We followed our noses through Tbilisi, which is definitely quite rough around the edges but appeared to be full of character, although completely lacking in signposts.  We came out close enough to the right road on the other side to continue, and then were rather hamstrung by our attempts to take a short-cut back to the main road.  The Buzzwagon was slightly behind us at this stage, and we both managed to take completely different roads too the one we thought we were on, and to each other.  This short cut turned into 25 miles of the worst sort of farm track, and a variety of bemused expressions as people wondered what on earth we could be doing there.  Anyway it got us back to the main road eventually, even if it was not quite the short cut we had initially imagined.  A special mention too for the Georgian drivers, who seem to consider overtaking around blind corners in the middle of the road as a lorry comes in the other direction as a deep rooted matter of male pride (female drivers in this part of the world are a very rare sight).  This is fine as long as somebody does not decide to do the same thing coming in the other direction.  We all found ourselves occasionally possessed by the spirit of the local drivers, it is not something you have a choice about.
After the hills of Georgia we descended to the flat, featureless plains of Azerbaijan.  Before this we had a great standoff, at the border, between the lawyers (Dave, Chris and Harry) and the officials (the border guards) over an unofficial tax that Dave was determined not to pay.  After what seemed like about 3 hours we won!  Long may it last.  Then the first properly Mongol Rally incident occurred.  I was driving along at about 11pm, at about 40. You cannot see more than about 5 yards in front of you, partly due to our useless lights, partly to the lack of any indication where the side of the road was, and partly because the many lorries coming in the other direction refuse to dip their lights.  It was while doing this that a cow ran out into the middle of the road, about 3 yards in front of us.  There was a lorry coming the other way, so I couldn’t swerve.  The brakes went on hard, but a side on cow is a difficult object to miss, and we caught it a heavy glancing blow. The cow got up and ran off, we had a look at the car and it seemed ok.  A broken indicator and some slightly bent bull bars were the only damage.  Then the people appeared, including the man who appeared to be the owner of the cow.  He appeared to be asking for money.  As far as we were concerned it was his fault.  We drove off.
About an hour and a half later we were pulled over at a police checkpoint, where they appeared to be personally acquainted with the cow, and a great game of charades as to what had happened began.  Dave does a mean cow impression.  We had swapped over by this stage, Harry was driving and I had gone to sleep.  Thus he was the one who was interviewed. After about 2 hours of wrangling, friendliness and confusion a man from the cow's local police station appeared and Harry was put in our car with the policeman and told to drive back to the scene of the crime.  He did so, with no phone and $3 in his pocket.  Meanwhile the cow impressions, from both us and the policemen, and cups of tea continued at our checkpoint, before we eventually went to sleep on the tarmac beside the car, much to the policemen's bemusement.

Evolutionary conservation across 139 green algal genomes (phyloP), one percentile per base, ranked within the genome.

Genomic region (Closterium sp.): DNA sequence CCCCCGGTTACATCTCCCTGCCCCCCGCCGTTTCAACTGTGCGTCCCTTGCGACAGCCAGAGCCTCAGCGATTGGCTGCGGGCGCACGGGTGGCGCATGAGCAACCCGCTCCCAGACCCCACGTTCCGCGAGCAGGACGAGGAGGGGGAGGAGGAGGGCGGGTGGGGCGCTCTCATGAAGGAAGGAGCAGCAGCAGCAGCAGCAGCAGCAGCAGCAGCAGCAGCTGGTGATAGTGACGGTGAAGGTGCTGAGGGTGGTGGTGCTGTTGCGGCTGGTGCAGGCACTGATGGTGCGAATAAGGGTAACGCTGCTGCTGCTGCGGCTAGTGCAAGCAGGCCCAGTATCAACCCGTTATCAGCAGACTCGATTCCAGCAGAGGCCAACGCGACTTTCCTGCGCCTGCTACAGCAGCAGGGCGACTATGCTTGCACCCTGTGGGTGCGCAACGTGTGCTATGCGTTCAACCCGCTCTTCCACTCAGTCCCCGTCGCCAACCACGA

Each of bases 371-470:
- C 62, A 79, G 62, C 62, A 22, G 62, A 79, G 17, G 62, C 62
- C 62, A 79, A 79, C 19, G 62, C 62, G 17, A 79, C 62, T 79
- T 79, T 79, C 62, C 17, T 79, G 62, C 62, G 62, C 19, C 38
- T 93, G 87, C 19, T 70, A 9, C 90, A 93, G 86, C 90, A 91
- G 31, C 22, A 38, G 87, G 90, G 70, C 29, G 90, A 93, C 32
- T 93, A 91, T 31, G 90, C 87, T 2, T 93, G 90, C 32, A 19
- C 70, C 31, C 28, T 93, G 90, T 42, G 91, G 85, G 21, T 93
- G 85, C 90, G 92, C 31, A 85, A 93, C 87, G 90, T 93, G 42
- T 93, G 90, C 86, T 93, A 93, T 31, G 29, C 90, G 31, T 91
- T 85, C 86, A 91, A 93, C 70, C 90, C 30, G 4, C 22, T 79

Harry still hadn't reappeared by the next morning, and we began to get concerned, but had no way of contacting him. We began trying to think of the many different eventualities that could have befallen him, for they had initially claimed he would be back in 4 hours.  Eventually Chris and I left Dave manning the checkpoint and set off towards the crime scene.  After crashing over a few bumps a nasty squeak appeared. The left front suspension was about to snap.  We crawled to a mechanic, who managed to put a temporary patch on it, and then crawled back to Dave.  He then told us he had a spare, and drove off to another mechanic, with another policeman, to get it properly fixed.  Meanwhile Chris and I got to man the checkpoint.  We still had no idea what had happened to Harry. Eventually he rolled in at about 2 o'clock, his first words being "I've been in the clink!"  I'm not the one to tell the full story, but apparently he had been held overnight, subjected to various interviews, made to sit in a corner facing the wall, threatened by a midget policeman, asked for a lot of bribes, beginning at $2000, pleaded a lot of ignorance and then let go without having to pay a thing.  He then joined the same policeman in watching soft porn later in the evening, and by the time he left the poor little man was apparently devastated that Harry could not come to a party at his house the next night.  There was also a lot of boasting about how many Armenians they had killed (they really are mortal enemies it seems). Harry claims to have had a fantastic time...
We are now in Baku, which is an oil boomtown and a very strange place in contrast with the rest of the country.  There are a huge number of foreigners of all sorts of nationalities here, and obviously a huge amount of money floating around, lots of designer shops etc.  Coupled to this there are all the signs of a dictatorship, pictures of the president, and his father (the former president) on just about every corner, police everywhere and lots of grand municipal buildings.  It has been very nice to sleep in a bed, and have the first shower since somewhere in Europe.
Hopefully we should be able to get on a ferry to Turkmenistan tonight, and that may prove to be the weirdest place of the lot.
The 2005 Mongol Rally - The Escapades